3. Beginning with the small step. Moving out of your comfort zone does not mean slaying the Jabberwocky the first time. It means taking a risk, taking a step, but a small one. If you do not like speaking in front of people, start with a small group, maybe like a staff meeting. Do not jump up and begin with presenting a 20-minute report at the next sales meeting to 500 people. If you like working alone but you know you need to work in a team to be successful, pick 1 or 2 people and approach them. Begin small and gradually expand your comfort zone but do not try to do it all at once.
  4. Before you take the first step make preparations since they are the key to success. Think about what you are going to do, think it all the way through and then practice. If you are going to approach a new colleague to work on a project with you, then prepare what you will say in advance. If you are presenting to a group, run through the presentation prior to the event. Would you go to a job interview unprepared? I do not think so, so do not anything unprepared.  Gain knowledge about the atmosphere or culture around you since this may help you to evaluate how and what to change by calculating what needs to be done. Stepping out of one’s comfort zone, even taking a small step is like jumping into ice-cold water, no likes to do it but when we have to, it is less shocking when we are prepared.
  5. Examining our motives does not necessarily mean involving ourselves in an entire psychological evaluation and putting ourselves on the coach. It is instead is an attempt to understand why we have the feelings we do. Our unwillingness to step out of our comfort zones is often caused by external messages we currently or previously received. How many times have we all heard, “That’s not realistic,” or “He/she will never make it?” Negative messages can remain with us for a long time and become a part of our subconscious behavior.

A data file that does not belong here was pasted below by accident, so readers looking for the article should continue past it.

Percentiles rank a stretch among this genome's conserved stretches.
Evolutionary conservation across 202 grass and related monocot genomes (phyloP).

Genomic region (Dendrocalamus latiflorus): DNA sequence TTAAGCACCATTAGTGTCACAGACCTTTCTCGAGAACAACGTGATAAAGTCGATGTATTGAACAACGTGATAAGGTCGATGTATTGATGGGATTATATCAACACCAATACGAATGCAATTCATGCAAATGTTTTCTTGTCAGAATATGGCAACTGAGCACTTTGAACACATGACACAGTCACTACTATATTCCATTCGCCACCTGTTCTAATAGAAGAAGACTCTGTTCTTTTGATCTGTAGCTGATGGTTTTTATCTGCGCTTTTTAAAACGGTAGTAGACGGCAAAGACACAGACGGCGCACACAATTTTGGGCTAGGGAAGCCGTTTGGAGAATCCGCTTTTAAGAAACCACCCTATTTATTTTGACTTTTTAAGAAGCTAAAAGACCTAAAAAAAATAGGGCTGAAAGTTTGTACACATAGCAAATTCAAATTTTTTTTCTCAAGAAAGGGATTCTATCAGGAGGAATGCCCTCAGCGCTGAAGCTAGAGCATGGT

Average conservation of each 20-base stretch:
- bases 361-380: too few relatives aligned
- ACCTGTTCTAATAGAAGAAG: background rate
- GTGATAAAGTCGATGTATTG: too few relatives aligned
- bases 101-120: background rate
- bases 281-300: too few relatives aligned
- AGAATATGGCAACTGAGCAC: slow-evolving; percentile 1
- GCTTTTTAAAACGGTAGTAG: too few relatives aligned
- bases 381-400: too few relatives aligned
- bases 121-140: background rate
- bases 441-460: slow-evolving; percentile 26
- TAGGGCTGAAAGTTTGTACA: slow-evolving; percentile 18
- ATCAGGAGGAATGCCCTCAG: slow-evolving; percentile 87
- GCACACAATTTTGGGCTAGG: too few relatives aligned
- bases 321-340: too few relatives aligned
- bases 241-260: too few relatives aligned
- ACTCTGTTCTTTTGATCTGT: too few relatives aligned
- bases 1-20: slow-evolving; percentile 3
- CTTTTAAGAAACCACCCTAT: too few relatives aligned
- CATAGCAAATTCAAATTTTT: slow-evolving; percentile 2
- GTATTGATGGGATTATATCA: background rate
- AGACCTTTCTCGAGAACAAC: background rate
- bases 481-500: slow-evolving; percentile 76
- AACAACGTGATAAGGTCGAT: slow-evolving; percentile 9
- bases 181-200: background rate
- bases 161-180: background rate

Are there negative messages coming from your current environment that influences you? Do you get anxious from messages or signals received from friends or management? Try to asses the external factors that are augmenting your fears and anxieties, and then try to put them into prospective. These external forces are not Jabberwockies, they are only people. Beware of their influence on you.

Using my own story, if I never stepped out of my comfort zone I would not be where I am today. I remember my young years as a dreamer, how I was prisoner of the limitations caused by external factors, but I never let those limitations stop my dreams. In my young adult years I approached things pretty much the same way Alice approached the Jabberwocky. I also acquired a few bites and bruises along the way. In my climb up the career ladder, I often approached situations in the same fashion as Alice. Later I became aware of the importance that stepping out of my comfort zone played in acquiring a good career.

Every day you need to step out of your comfort zone, even if it is only a small step. Try to do this as often as possible because attempting too large a step may set you up for failure or result in you getting pushed around. It is better to practice getting out of your comfort zone step by step; develop your career a little at a time. This is better than being pushed and becoming paralyzed.  These small steps will make a difference in how you approach your job, how you enjoy it and what influences the fulfillment you receive.

Finally, these last comments are directed at two particular groups of people; Women and Managers.


Women often find it more difficult to step out of their comfort zones than men. This could be an over developed instinct to protect where they are and the consequences their actions may have on others. I have observed many women struggling with this dilemma throughout my own career. The advice I have for them is to focus on one-self and not the consequences. Women generally sacrifice a great deal of their happiness for their families, friends and colleagues, which is why I would encourage them to focus on themselves. Stepping out of one’s comfort zone may even have more positive influences on oneself as well as those around you.


Years ago companies helped people step out of their comfort zones through training, mentoring and development programs. Today these things still exist but are more focused on the deliverables for the company as opposed to the development of the people. What companies forget is that the development of the people will improve the deliverables of the company. I personally try to push my employees out of their comfort zones without scaring them. Job rotations, ensuring everyone does presentations (even short ones), scheduling people to work on projects with colleagues (even when they do not get along) are all ways to help employees grow by moving them out of their comfort zones.  This helps them grow and provides me with a stronger organization. Occasionally you will have an employee that refused to move out of their comfort zone but generally these employees cannot be developed anyways and their contribution to the team is limited.